Vienna with a Woman in Gold

 

 

“We enjoyed shooting in the Scottish Highlands (although it had many challenges) and also Yorkshire. Vienna, too, was a wonderful place." - David Thompson.

Vienna with a Woman in Gold 
We talk Woman in Gold & Vienna with Origin Pictures producer David Thompson.

Woman in Gold captures the story of Maria Altmann, an octogenarian Jewish refugee who took on the Austrian government to recover a Gustav Klimt portrait she believes rightfully belongs to her family. Shooting began on May 23, 2014 with eight weeks scheduled in the UK, US and Austria.

Starring Helen Mirren as Altmann, as well as all-stars Ryan Reynolds, Daniel Brühl, Katie Holmes, Charles Dance, Max Irons, Jonathan Pryce, Elizabeth McGovern and Frances Fisher, the 2014 shoot took place in the UK, Vienna and Los Angeles. It’s reported that the film’s Berlin airport scenes were filmed in the UK at Shoreham Airport in West Sussex.

In this In-Depth, Beyond Cinema had the luxury of connecting with the Emmy and BAFTA winning producer David Thompson of Origin Pictures. Thompson is the former head of BBC Films and has executive produced Oscar-caliber titles including An Education, Mandela: Long Walk to Freedom, In the Loop, Iris, Eastern Promises, Revolutionary Road, Dirty Pretty Things, Cannes Jury prize-winners such as Andrea Arnold’s Fish Tank and Red Road and Lynne Ramsay’s Morvern Callar, as well as the hugely popular Billy Elliot.

What countries would you say contributed to the production of Woman in Gold. What were their respective involvements?

1. UK – London, for 4 weeks (half) of the shoot. Our production base and various studio builds were in Twickenham, and we shot interiors at a number of locations around London.  2. Austria – Vienna, for 3 weeks. As Vienna is a major location in our story and Austrian culture and identity so key to it - it was very important for us to shoot as many of the beautiful and distinctive exteriors of Vienna as possible to make our film cinematic and authentic. Also, a key interior location in the story is a grand family home circa 1930-40 and we found that nowhere other than Vienna could provide the very specific style and architecture to do the location justice.  3. USA – Los Angeles, for 1 week. Many of the LA and US scenes in the script are interiors, and were filmed in the UK – however, for authenticity, we shot some exteriors and aerial GVs [general views] in LA.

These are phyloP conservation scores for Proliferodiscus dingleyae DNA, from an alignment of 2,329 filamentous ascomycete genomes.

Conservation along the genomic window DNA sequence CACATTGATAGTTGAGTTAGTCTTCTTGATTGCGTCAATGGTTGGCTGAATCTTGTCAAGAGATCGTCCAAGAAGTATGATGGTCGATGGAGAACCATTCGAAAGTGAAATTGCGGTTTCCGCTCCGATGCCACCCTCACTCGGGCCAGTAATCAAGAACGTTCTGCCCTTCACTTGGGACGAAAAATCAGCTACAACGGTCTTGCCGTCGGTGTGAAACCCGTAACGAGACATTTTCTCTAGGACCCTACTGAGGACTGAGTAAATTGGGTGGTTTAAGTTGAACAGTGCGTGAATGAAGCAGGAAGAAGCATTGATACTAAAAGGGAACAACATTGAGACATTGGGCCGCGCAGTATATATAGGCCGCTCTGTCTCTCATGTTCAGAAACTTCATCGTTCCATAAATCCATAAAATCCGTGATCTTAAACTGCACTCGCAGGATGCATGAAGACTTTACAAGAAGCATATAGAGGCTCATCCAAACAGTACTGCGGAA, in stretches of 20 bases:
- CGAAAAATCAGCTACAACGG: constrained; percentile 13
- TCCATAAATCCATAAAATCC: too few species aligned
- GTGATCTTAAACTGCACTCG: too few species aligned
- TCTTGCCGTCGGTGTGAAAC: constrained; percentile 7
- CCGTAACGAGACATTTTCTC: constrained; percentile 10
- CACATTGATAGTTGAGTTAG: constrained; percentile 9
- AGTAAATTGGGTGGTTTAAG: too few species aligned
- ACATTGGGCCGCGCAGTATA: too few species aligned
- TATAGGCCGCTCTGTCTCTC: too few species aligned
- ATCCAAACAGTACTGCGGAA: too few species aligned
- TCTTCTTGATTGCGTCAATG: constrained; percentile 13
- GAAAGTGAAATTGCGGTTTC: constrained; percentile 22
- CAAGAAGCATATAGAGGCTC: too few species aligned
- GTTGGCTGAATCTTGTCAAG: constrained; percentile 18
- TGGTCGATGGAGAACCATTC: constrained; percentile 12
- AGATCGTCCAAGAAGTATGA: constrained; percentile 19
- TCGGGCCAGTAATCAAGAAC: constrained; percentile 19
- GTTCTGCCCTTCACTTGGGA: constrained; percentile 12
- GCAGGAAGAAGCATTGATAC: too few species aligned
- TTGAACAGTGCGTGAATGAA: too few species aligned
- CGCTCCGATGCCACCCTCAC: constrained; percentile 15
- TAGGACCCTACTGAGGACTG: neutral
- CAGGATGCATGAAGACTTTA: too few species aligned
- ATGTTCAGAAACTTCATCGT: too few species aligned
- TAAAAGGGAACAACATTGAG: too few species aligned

How do you weigh the following elements in your decision-making process for the locations required for Woman in Gold?

  • Place, as specified in the draft of the screenplay/story: Important – but it is possible to utilize locations and set builds so that you don’t necessarily need to film at the locations in the script.
  • Whether the country in which you’re filming is a key target audience for the film’s potential box office: Not very important
  • Filming incentives: Extremely important – we will always try very hard to find ways of shooting in places with substantial film incentives.
  • Proximity to the above-the-liner’s homes and families: Important due to the costs to accommodate them away from home. Equally as important is for a place to have good film infrastructure – so, good crew bases and facilities houses.

What’s the best physical location at which you’ve shot in the last 5 years? Why?

We enjoyed shooting in the Scottish Highlands (although it had many challenges) and also Yorkshire. Vienna, too, was a wonderful place to film. It is hard to pick a favorite as each place has its own joys and challenges.
What’s the most a location manager or film commissioner has done to accommodate your production?